What is backflow?

Backflow is the reversal of the intended direction of flow of water or mixtures of water and other liquids, gases or other substances into the distribution pipes of a potable water system from any source. Backflow prevention and cross connection control are regulated in Tennessee under section 68-221-701 through 68-221-720 of the Tennessee Code Annotated.

    What causes backflow?
  • Backpressure, a pressure in the downstream piping that is higher than the supply pressure. Common examples that may cause backpressure in Tennessee:
    • Pumping systems without backflow prevention assemblies, including fire pump systems and booster pump systems.
    • Potable water connections to boilers and other pressure systems without backflow prevention assemblies.
    • Connections with another piping system that may, at times, have a higher pressure.
    • Water stored in tanks or plumbing systems that by virtue of elevation would create head sufficient to cause backflow if pressure were lowered on the public system.
  • Backsiphonage, a negative or sub-atmospheric pressure in the supply piping. Common examples that may cause backsiphonage in Tennessee:
    • Undersized piping.
    • High velocity flow (when combined with undersized piping causes the aspirator effect).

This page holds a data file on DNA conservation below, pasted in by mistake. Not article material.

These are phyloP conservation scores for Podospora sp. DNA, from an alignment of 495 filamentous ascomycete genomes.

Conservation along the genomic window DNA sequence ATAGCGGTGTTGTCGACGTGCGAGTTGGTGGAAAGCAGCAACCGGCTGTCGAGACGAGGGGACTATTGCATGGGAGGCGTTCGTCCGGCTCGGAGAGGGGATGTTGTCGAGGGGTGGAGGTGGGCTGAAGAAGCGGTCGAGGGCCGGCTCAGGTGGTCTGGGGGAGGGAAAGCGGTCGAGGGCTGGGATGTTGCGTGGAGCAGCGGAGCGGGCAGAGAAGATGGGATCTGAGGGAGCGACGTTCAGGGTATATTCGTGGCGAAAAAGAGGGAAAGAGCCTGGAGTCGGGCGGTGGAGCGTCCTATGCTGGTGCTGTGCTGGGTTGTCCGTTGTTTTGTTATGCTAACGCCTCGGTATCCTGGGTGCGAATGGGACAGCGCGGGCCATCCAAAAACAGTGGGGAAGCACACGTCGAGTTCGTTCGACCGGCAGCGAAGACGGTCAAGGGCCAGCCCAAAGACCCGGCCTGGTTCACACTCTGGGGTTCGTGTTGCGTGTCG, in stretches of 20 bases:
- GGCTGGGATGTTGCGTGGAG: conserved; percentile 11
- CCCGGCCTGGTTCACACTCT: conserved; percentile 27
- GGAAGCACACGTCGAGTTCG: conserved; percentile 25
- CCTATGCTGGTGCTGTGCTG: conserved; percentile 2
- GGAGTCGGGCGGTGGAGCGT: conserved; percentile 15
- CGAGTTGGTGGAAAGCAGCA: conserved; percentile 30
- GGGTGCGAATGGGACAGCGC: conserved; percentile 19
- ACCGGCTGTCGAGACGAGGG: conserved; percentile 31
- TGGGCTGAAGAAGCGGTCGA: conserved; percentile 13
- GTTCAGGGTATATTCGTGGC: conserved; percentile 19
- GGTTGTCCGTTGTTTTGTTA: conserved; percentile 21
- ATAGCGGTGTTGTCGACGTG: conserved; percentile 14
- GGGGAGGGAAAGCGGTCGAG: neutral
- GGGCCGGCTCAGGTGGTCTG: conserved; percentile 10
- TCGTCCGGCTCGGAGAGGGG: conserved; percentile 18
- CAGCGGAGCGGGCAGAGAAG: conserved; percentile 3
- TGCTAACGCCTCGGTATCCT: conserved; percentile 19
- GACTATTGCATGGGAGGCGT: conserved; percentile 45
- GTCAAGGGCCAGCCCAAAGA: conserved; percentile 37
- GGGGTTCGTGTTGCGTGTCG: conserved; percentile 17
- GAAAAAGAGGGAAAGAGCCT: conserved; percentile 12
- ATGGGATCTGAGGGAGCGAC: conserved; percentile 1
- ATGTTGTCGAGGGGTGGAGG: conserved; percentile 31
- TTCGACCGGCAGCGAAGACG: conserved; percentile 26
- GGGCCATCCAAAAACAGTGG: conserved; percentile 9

• Line repair or break at a lower elevation.
    • Lowered pressure in the water main due to a high water withdrawal rate, such as fire fighting, line break or water main flushing.
    • Reduced supply main pressure on the suction side of a booster pump or fire suppression system pump.

What are possible affects from backflow conditions?
Without protection from the correct backflow prevention device, any of the above mentioned examples could contaminate the public water supply and put public health at risk.

Who is responsible for protecting the public water system against contamination through cross connection and backflow prevention in Tennessee?
The water customer is responsible for the installation, operation and maintenance of backflow prevention assemblies as may be necessary for the protection of the community water system. In Tennessee, many water purveyors consider their responsibility ending at the point of delivery to the customer’s private water lines. T.C.A. 68-221-701 through 68-221-720 and the Federal Safe Drinking Water Act hold the water purveyor responsible for the quality of water delivered.

If you have any further questions regarding backflow prevention and cross connection management, the following links may be of help:

www.tnbackflow.com
www.abpa.org
water.epa.gov/infrastructure/drinkingwater/pws/crossconnectioncontrol/
crossconnectioncontrol_manual.cfm